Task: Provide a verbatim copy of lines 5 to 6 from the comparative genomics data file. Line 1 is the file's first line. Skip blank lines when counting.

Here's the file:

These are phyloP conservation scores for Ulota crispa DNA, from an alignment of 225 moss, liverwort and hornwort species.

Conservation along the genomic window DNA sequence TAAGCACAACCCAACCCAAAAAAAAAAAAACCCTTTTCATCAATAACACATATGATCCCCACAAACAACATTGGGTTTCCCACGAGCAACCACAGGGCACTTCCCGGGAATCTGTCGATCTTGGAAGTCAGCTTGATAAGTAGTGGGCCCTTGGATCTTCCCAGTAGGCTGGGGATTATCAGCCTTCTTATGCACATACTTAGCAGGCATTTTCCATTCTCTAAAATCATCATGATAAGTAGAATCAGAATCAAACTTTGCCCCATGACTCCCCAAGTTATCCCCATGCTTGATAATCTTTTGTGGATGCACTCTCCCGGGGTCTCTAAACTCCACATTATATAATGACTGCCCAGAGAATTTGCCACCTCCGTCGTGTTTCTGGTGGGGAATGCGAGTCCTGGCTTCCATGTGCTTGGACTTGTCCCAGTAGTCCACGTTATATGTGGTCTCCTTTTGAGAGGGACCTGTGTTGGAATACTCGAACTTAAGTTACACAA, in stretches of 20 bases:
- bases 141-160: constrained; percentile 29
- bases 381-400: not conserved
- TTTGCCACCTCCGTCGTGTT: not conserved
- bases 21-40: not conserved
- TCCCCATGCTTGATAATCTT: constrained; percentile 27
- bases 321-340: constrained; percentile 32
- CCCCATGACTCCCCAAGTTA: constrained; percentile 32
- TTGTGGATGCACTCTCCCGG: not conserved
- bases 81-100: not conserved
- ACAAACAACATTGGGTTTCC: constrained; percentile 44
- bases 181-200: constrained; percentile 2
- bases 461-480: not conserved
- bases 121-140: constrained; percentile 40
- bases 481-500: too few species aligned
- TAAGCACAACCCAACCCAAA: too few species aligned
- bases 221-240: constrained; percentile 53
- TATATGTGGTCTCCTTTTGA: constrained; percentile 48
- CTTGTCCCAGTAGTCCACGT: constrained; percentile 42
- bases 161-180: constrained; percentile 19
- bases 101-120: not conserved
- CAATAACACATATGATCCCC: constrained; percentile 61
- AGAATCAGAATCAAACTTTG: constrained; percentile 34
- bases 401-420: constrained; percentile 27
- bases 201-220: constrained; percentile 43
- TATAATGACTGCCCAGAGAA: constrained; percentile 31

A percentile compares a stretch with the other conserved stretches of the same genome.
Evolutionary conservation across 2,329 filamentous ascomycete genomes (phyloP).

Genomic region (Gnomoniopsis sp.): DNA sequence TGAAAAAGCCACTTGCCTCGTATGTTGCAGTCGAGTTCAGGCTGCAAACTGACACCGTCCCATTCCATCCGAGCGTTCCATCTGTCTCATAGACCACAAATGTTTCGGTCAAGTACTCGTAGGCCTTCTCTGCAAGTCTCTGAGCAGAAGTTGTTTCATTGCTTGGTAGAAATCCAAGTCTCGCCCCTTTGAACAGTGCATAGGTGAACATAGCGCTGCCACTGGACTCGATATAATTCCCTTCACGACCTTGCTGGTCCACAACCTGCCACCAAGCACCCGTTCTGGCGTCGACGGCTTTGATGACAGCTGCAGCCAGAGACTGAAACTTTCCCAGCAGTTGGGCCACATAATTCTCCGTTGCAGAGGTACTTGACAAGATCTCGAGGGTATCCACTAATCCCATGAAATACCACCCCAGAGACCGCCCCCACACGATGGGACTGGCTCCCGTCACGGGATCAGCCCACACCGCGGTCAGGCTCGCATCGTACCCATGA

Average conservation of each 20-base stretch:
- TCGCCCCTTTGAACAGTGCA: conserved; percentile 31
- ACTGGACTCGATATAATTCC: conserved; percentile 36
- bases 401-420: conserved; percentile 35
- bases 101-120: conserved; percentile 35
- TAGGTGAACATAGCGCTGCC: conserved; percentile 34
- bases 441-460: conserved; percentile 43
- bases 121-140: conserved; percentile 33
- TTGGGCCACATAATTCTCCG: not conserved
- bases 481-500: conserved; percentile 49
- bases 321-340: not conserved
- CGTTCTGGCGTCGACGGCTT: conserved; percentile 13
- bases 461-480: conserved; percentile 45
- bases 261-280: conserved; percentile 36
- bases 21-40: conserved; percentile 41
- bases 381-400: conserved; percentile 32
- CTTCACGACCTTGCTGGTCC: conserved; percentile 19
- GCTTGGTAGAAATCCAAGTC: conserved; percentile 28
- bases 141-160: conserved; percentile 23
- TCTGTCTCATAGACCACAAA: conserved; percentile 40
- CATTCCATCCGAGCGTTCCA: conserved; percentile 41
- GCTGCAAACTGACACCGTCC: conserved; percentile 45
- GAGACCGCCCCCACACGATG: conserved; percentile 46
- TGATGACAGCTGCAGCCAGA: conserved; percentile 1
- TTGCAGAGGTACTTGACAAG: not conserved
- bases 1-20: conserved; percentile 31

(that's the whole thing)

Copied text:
- TTTGCCACCTCCGTCGTGTT: not conserved
- bases 21-40: not conserved